This first lesson will be the starting point for the classroom. Note that by no means am I saying to only use the flipped classroom method. I am merely giving you a guide on how to effectively use this method in a music classroom.
Start by finding a reputable source of information for students to use at home. In teaching basic music theory, I would use something like http://www.music-theory-for-musicians.com or https://www.musictheory.net/lessons. Using the lessons and practices there can give you a good starting point to develop your own teaching.
Using outside sources is fine, however I firmly believe that the best results come from you. Videos and podcasts created by you will have give the best results in your students learning. Podcasts can be made using iTunes, which is my preferred method as Apple products are widely available in most schools. Videos can be uploaded to YouTube or a similar video sharing site. YouTube is preferable to me as the process is very easy and students are most likely already familiar with the website.
These are just my personal preferences. If you feel more comfortable using other programs or methods for creating your content, then use them.
According to my peers, using a flipped classroom in music is pointless. Students will learn music more efficiently through direct instruction and guided practice methods. I am here to tell you otherwise. Using the flipped classroom method in your middle school general music class can yield positive results if you really put the effort into it.
Flipped classroom allow for easy differentiation. Since multiple methods of learning can be included in the same lesson, student will have a variety of choices available to them that fits their need best.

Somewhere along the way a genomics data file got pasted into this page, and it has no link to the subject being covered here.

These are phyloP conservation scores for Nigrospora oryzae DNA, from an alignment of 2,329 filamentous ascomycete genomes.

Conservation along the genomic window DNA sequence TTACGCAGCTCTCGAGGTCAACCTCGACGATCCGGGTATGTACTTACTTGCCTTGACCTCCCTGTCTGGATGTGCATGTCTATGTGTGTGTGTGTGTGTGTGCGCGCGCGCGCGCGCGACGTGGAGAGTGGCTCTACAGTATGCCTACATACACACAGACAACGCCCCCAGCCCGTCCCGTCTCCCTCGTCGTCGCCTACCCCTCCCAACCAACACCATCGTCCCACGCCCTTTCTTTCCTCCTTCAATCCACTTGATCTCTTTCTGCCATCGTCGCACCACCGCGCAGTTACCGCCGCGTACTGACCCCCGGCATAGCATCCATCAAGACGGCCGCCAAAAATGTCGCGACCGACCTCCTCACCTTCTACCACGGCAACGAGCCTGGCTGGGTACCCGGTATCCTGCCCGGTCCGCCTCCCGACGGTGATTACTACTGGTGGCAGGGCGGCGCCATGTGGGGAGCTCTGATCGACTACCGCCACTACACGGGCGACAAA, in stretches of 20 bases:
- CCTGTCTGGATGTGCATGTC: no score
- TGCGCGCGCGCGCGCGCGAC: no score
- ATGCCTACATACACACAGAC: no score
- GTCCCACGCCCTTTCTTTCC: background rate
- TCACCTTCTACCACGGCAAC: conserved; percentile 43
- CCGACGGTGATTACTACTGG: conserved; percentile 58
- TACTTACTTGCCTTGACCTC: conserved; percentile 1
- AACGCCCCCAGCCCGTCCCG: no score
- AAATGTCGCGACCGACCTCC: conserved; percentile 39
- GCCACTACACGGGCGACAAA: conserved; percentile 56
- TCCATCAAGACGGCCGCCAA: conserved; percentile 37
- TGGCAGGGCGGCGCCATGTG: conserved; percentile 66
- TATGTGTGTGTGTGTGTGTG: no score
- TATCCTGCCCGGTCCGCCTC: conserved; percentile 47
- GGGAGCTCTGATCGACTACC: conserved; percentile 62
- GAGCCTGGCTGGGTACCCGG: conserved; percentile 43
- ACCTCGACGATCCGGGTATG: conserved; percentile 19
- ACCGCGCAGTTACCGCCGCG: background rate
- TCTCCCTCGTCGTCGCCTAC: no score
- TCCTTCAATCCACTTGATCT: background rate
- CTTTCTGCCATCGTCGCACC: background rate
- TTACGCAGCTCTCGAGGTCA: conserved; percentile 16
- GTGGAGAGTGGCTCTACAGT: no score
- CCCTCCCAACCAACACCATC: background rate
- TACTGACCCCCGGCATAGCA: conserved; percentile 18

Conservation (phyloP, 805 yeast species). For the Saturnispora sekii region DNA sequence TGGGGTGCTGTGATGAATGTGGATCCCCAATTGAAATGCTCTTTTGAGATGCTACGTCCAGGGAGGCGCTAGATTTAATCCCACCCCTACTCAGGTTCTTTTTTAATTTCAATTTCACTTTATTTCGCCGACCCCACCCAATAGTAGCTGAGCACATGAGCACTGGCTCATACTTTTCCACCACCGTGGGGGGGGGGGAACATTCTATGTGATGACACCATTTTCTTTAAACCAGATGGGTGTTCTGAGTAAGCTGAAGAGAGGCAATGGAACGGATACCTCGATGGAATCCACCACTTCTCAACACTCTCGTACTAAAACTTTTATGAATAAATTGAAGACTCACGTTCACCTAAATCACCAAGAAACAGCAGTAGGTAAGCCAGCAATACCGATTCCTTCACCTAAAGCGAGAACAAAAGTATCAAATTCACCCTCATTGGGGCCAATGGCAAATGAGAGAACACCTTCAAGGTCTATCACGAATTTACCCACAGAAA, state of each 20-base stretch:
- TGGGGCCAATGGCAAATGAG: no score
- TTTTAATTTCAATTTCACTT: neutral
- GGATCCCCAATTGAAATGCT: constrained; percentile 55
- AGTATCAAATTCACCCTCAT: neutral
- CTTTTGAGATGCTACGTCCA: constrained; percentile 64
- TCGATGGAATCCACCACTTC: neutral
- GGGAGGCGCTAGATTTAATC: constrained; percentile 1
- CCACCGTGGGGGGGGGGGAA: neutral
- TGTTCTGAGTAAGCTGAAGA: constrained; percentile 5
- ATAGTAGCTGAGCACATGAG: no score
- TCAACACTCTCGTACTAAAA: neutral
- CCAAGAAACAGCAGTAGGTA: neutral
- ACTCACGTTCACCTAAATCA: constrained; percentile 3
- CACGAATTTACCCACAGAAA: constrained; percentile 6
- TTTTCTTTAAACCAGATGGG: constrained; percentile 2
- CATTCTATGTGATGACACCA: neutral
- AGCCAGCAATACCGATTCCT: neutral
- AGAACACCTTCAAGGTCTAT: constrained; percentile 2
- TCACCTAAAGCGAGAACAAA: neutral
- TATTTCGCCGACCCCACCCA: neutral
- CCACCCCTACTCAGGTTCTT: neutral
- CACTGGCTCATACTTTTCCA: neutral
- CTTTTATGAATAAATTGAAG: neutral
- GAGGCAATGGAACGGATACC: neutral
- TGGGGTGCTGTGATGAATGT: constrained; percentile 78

Visual learners will benefit from videos and slide presentations that you create. Aural learners will benefit from hearing your explanations in your videos and podcasts. Reader/Writers benefit via slide presentations, videos and quizzes in your lesson. Kinesthetic learners are a little harder to hit in these lessons, as even if they physically do what you're teaching them as they learn it, there is always the off-chance that the students won't fully grasp the knowledge. This is where the classroom learning comes into play, as having all of your students collaborate after their lesson at home can often alleviate these problems.
So you've used the flipped classroom method, but how do you know if it works? This is where the flipped classroom can shine, as this method reduces the amount of lecturing that is done in class and gives you more time to have your students collaborate with each other and assess each others learning.
Class time can involve many things, such as quizzes, group work, or if the subject hasn't quite stuck with the students, lecturing to finalize the students learning. This is an example of the versatility of the flipped classroom.
Flipping a music classroom is not impossible as they say. It can be used to great effect along with traditional teaching. Do not think of it as sole method of teaching; it is merely a tool for you to use.
I hope you have enjoyed this lesson and will consider flipping your classroom on occasion.